But I actually do think we four, we survivors, will learn to see each other anew, perhaps more sharply, and forgivingly—after all, I might end up needing glasses for some things, such as long periods of heavy reading or driving at night. 

Confidence isn't always my strong suit, but in this case I really believe we'll make the compensations our brains and eyes and hearts require and keep going through the darkness, through the light.

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Saturday, December 03, 2016

A Man, a Ship

Oh, it turns out today is the 11th anniversary of my blog (I thought it was the 5th). Some relationship, with my months-long absences! The blog's guiding principle from the start, which I've had to remind myself of more than once, has been to "put sentences together." I've done so in other ways over the years, but I'm trying to recommit to this formerly fashionable genre. So many muscles in my life have gone slack. This is one.

My previous post was rudimentary thoughts that have been preoccupying me. I don't know yet how they might ultimately connect, particularly the piece about the doctor who delivered me, which in my mind, if not on the page yet, is key. I don't quite know why I'm as obsessed with him as I am. In fact, "obsessed" is not the right word, so I used "haunted" in the post. Actually, neither hits the mark; the truth is somewhere between the two. The ship is important as well. I need to do more thinking and writing and research. Regarding the last of those, I've owned the book above for three years and have yet to open it up. (Isn't that interesting?) I will now.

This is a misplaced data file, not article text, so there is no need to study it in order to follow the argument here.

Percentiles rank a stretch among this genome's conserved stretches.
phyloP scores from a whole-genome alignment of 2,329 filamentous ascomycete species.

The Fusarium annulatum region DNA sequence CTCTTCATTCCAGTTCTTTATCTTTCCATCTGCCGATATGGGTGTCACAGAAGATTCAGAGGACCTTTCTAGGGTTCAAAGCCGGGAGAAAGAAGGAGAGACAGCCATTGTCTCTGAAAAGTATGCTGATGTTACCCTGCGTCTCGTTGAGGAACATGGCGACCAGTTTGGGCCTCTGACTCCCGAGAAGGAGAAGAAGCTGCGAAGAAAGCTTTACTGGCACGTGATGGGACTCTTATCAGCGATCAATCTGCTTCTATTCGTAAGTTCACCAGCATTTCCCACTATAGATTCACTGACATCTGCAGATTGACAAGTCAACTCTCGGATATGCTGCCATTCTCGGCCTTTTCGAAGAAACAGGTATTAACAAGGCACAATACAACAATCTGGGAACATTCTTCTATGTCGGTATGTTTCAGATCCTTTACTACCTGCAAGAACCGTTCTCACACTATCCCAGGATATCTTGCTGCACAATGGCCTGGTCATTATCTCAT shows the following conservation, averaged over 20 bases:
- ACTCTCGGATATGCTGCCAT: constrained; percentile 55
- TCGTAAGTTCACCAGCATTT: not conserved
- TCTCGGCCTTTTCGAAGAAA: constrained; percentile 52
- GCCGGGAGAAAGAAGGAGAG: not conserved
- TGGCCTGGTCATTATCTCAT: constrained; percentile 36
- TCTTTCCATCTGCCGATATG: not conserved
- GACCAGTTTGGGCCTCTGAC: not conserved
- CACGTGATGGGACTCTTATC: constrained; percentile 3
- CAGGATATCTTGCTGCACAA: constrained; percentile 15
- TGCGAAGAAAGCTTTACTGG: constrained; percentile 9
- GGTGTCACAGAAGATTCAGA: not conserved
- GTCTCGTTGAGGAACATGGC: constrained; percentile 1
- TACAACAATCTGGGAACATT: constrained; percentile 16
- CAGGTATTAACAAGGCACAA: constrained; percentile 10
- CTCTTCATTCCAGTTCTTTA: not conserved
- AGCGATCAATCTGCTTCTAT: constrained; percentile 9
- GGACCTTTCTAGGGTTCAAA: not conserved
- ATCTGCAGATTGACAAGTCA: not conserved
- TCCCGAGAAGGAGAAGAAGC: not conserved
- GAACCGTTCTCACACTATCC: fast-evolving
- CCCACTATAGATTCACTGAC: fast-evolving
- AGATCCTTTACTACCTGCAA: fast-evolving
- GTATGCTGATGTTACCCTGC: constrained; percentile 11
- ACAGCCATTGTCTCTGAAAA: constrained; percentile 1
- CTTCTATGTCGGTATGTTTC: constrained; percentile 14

Getting my thoughts down helped me see there might be something. I had no idea Bobby Vee would drop by! I certainly had no conscious awareness, until I reread it, of the echo between his name and Dr. V., the doctor's real initial. Although I'd first researched him a year or more ago, I discovered only this week, when I revived my Googling, that he'd been on the same ship my family had. 

Wanting to know, as my mother neared the end of her life, about the guy who delivered me was mystifying—well, it is still, but when the SS United States (another obsession of mine in the last few years) edged into his story, it felt like a gift.

For now, the sentences, the surprises, are enough to keep me thinking.

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Thursday, December 01, 2016

Take Good Care of My Baby

As my mother's life slowly winds down (not to say with certainty that the end is imminent, though yesterday, four days before her 97th birthday, my siblings and I raced to her side, thinking it was), I find myself haunted by the doctor who delivered me.